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intro-ects-handout-4

# intro-ects-handout-4 - Introductory Econometrics...

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Introductory Econometrics ECON0701 (2009) 47 4. Multiple regression analysis: Estimation The simple linear regression model, with one explanatory vari- able, is useful in a range of situations however, most problems involve 2 or more explanatory variables that in fl uence the dependent variable e.g., the simple regression model: wage = α + β × education + error does not capture the fact that most people have higher wage income when they have more relevant experience (in current or related jobs) than when they have less experience, other things (such as education level) being equal a better model may be: wage = α + β × educ + γ × experience + ε compared with the simple regression model above, this equation e ff ectively takes experience out of the error term and puts it explicitly in the equation because this equation contains experience explicitly, we will be able to measure the e ff ect of education on wage, holding experience constant (on the other hand, the simple regression model above puts experience in the error term; thus, the e ff ect of education on wage is measured by assuming that experience is uncorrelated with education, a tenuous assumption) moreover, since experience appears in the equation, its coe - cient, γ , measures the ceteris paribus e ff ect of experience on wage , which is also of some interest

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Introductory Econometrics ECON0701 (2009) 48 most of the results for the simple regression model can be ex- tended naturally to this general case, known as the multiple regression model Multiple regression model is also useful for generalizing func- tional relationships between variables for example, suppose wage income is modelled as a quadratic function of education (see Figure 3.15 for an example of nonlin- ear relationship between wage and educ ): wage = α + β × educ + γ × ( educ ) 2 + ε this fi ts the multiple linear regression model with educ and ( educ ) 2 being the 2 explanatory variables 4.1. The multiple regression model a multiple regression model: y = β 0 + β 1 x 1 + β 2 x 2 + ... + β k x k + ε (4.1) interpretation: parameter β j ( j = 1 , 2 , ..., k ) measures the e ff ect of a change in the variable x j upon E ( y ) , all other variables held constant; parameter β 0 is the intercept term (the ‘variable’ to which β 0 is attached to is x 0 = 1 ) e.g. a model with 2 explanatory variables: for i = 1 , ..., n y = β 0 + β 1 x 1 + β 2 x 2 + ε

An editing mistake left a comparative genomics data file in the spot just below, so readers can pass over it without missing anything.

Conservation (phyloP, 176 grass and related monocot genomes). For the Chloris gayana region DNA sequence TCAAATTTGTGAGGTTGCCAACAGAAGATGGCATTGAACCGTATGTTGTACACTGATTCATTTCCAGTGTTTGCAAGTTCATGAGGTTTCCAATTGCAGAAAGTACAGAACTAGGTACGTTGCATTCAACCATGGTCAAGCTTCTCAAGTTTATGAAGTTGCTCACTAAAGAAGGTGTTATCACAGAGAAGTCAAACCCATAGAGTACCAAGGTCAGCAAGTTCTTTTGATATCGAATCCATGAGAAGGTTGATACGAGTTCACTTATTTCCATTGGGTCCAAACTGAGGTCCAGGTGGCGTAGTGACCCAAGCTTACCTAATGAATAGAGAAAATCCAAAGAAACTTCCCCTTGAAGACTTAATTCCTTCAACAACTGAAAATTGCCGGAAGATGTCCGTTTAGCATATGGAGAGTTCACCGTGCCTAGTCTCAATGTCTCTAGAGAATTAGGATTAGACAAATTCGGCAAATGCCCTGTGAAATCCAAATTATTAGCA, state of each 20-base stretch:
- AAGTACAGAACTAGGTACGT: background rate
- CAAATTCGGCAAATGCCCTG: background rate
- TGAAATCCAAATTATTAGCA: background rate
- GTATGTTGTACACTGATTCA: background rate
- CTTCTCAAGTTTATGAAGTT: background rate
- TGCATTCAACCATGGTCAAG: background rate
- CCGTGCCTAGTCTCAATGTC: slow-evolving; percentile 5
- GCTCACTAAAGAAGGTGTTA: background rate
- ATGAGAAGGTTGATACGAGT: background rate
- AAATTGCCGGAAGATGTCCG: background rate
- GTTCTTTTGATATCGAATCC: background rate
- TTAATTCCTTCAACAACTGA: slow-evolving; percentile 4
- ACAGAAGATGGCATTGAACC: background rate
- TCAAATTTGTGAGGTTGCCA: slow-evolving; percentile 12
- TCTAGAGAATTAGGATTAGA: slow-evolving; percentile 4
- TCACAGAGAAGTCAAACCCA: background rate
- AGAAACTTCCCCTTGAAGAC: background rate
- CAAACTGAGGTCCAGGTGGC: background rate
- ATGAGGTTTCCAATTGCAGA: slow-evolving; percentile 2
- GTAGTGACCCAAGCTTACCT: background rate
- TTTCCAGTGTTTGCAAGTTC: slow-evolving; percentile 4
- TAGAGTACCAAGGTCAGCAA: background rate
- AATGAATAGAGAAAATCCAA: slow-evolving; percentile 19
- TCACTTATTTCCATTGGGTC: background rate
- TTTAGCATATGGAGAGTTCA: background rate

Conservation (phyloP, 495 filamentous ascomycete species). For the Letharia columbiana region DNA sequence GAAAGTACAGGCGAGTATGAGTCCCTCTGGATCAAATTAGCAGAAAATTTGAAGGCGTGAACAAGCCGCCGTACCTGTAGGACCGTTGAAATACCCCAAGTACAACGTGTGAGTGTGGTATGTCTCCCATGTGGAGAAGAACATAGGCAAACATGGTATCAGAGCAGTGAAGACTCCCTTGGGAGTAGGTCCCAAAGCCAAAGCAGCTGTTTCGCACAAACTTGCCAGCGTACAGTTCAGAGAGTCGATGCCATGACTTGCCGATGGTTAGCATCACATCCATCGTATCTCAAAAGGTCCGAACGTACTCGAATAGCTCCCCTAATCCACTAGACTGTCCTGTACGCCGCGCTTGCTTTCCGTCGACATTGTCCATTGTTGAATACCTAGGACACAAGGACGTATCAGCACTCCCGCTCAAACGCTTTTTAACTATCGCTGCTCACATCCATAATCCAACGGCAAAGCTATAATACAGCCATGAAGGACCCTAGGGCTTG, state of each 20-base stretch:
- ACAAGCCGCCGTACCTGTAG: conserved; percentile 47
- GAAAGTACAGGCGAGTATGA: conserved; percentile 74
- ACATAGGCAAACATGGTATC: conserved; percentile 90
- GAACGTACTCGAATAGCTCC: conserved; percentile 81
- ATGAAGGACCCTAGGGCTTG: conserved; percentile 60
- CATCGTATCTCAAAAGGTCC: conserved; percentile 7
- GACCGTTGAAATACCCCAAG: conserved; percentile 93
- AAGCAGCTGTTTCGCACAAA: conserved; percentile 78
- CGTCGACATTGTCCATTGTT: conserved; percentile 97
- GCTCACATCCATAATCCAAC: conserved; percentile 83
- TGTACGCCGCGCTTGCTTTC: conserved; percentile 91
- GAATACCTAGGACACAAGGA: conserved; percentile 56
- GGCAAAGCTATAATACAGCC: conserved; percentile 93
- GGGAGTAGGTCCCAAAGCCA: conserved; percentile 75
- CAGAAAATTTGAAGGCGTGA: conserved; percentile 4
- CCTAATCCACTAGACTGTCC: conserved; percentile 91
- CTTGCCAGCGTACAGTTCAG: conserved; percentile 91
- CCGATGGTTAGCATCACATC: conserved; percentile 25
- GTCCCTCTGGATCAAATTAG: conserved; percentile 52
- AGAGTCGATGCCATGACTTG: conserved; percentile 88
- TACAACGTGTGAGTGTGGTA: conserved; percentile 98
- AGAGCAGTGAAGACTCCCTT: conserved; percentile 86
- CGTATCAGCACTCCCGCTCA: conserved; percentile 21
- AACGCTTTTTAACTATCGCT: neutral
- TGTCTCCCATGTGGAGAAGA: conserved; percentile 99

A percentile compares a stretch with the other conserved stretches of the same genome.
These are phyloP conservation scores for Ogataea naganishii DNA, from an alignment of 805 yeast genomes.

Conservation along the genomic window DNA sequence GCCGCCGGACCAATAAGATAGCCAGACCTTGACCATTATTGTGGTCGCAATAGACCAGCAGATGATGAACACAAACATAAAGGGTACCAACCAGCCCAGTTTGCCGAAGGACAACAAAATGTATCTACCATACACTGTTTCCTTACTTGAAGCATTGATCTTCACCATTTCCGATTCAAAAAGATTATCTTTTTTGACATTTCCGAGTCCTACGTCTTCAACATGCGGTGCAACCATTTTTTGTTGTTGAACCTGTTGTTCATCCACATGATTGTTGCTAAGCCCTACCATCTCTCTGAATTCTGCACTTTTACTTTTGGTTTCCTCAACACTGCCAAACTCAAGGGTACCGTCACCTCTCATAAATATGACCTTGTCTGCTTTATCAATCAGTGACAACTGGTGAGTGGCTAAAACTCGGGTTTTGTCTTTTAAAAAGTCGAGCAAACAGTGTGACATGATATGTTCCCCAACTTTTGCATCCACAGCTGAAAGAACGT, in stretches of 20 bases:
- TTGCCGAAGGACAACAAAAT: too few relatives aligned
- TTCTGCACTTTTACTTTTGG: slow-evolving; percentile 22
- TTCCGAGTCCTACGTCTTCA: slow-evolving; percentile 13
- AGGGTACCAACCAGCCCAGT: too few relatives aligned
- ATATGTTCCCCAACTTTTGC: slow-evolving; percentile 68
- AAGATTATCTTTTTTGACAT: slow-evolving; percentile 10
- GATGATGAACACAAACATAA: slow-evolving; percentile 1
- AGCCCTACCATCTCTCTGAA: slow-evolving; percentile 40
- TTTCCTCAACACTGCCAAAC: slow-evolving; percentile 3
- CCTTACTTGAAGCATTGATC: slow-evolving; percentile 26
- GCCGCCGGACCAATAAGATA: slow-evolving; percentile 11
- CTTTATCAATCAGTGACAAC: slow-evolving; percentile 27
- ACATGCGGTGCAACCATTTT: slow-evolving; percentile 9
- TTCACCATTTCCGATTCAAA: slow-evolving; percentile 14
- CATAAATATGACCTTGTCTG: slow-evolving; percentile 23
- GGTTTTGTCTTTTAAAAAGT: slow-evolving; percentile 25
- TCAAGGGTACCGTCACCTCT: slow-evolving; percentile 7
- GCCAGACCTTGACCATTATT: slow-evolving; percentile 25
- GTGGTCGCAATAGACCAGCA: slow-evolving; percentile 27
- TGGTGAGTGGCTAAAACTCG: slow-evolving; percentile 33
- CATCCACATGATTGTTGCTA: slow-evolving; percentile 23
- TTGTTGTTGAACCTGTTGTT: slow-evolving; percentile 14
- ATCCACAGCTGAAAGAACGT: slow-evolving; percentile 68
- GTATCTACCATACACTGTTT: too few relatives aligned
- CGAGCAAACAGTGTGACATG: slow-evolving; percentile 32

Introductory Econometrics ECON0701 (2009) 49 interpretation: x ’s a ff ect y separately β 1 = E ( y ) x 1 β 2 = E ( y ) x 2 graphically, (4.1) describes a k + 1 -dimensional “plane”, not a line; for example, (4.1) with k = 2 gives a 3-dimensional plane (see Figure 4.1) note that β 0 = β 0 × 1 = β 0 × x 0 for all observations; therefore, the following 2 regressions are equivalent: (a) regress y on a constant, x 1 , ..., x k ; & (b) generate x 0 = 1 ; regress y on x 0 , x 1 , ..., x k .

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intro-ects-handout-4 - Introductory Econometrics...

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